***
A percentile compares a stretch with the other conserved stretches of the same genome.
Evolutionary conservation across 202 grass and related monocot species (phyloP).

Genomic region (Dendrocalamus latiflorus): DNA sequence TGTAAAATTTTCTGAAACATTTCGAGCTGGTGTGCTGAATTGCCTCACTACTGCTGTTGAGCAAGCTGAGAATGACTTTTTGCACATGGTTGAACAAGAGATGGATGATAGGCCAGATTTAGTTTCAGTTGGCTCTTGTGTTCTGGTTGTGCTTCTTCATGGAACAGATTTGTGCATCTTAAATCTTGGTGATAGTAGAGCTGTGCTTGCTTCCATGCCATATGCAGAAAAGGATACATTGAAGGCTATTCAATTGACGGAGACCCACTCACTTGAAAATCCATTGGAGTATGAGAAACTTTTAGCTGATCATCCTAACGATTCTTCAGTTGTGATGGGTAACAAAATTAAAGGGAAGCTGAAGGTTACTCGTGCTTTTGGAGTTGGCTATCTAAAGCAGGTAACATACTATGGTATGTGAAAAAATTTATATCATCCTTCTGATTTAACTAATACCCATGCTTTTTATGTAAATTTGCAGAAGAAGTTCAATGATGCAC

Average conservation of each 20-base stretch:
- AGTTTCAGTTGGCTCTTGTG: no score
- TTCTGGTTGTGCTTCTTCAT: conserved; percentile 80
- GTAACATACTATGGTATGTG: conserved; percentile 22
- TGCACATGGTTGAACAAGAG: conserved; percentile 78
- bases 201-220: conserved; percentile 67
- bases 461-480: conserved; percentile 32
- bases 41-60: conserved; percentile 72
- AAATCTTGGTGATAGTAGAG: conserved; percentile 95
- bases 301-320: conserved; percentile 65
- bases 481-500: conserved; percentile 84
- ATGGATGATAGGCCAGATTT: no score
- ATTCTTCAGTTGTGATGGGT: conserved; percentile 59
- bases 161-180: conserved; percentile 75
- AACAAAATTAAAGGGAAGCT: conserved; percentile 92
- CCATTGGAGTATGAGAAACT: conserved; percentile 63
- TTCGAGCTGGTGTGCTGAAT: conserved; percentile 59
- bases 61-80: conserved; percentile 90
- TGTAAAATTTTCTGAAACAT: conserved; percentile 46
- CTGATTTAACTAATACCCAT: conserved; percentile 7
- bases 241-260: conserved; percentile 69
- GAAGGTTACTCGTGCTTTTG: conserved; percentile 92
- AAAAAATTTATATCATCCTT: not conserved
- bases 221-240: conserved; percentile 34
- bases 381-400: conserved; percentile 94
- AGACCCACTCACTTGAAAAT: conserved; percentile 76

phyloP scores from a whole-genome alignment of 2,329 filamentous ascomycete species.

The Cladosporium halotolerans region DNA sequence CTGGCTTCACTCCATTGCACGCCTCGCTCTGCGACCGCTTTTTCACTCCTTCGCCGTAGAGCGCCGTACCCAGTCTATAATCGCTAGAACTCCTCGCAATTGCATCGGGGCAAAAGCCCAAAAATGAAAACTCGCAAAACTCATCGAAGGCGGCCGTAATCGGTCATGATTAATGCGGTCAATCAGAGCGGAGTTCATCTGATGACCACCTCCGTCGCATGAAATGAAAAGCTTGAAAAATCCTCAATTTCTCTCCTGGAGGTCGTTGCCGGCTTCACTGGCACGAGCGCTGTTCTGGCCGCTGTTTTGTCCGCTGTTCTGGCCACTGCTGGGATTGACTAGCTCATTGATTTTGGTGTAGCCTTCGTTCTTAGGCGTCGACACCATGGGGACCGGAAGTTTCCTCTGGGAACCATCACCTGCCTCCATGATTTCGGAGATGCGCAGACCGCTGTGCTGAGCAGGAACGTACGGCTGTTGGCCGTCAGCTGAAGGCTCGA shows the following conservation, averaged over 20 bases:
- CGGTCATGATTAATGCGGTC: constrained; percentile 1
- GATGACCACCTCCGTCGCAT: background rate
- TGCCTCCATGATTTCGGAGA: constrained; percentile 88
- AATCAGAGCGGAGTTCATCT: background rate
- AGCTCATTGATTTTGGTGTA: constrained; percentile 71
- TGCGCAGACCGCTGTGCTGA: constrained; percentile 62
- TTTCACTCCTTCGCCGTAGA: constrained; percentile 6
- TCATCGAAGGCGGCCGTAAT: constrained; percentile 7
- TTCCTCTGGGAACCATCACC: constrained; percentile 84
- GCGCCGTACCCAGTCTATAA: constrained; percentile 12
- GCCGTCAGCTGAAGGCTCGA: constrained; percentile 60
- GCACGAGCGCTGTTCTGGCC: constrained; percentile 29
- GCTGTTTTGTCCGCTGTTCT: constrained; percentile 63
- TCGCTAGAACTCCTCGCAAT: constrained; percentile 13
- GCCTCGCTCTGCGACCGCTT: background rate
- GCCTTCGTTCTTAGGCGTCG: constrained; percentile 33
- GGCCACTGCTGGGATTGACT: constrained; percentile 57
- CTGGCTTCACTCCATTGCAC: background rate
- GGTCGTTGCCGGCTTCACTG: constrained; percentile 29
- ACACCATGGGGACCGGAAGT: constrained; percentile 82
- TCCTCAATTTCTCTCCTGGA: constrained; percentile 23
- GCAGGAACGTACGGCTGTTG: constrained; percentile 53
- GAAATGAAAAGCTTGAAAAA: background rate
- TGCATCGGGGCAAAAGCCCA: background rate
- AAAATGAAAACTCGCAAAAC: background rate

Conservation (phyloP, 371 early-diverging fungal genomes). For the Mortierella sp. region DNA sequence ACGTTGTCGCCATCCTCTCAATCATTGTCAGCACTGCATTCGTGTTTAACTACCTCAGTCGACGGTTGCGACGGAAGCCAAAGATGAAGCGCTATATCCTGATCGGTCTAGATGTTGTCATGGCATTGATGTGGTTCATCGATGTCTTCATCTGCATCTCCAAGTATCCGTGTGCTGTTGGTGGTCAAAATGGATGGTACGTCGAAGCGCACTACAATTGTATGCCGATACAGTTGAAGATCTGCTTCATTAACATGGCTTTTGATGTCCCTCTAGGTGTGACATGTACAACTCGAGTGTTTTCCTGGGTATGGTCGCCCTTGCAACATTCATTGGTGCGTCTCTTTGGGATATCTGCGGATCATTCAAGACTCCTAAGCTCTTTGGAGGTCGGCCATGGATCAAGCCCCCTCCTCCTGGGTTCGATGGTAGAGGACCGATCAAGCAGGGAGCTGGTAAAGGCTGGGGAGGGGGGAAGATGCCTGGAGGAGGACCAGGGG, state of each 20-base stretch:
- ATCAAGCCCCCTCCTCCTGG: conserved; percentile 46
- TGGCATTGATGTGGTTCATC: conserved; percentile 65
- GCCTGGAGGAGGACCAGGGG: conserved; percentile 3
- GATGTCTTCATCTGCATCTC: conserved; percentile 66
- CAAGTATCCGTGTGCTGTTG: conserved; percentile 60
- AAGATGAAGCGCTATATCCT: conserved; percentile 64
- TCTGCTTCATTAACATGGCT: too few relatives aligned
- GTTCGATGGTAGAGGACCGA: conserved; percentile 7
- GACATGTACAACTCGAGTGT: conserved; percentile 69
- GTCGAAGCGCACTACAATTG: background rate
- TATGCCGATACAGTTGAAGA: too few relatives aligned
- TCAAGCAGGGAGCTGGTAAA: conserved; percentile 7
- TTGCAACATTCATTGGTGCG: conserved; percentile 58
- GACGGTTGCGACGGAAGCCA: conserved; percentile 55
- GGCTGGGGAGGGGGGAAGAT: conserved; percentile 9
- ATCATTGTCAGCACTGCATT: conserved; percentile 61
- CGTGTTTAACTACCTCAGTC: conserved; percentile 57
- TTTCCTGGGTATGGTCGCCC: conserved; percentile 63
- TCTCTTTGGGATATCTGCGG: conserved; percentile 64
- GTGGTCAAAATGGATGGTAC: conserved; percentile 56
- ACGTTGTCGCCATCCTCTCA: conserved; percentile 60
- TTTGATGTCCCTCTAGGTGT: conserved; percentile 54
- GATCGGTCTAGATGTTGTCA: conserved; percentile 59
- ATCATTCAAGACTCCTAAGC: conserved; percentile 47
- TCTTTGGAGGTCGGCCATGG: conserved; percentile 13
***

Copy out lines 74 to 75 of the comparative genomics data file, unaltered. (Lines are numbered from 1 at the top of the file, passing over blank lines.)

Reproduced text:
- CGTGTTTAACTACCTCAGTC: conserved; percentile 57
- TTTCCTGGGTATGGTCGCCC: conserved; percentile 63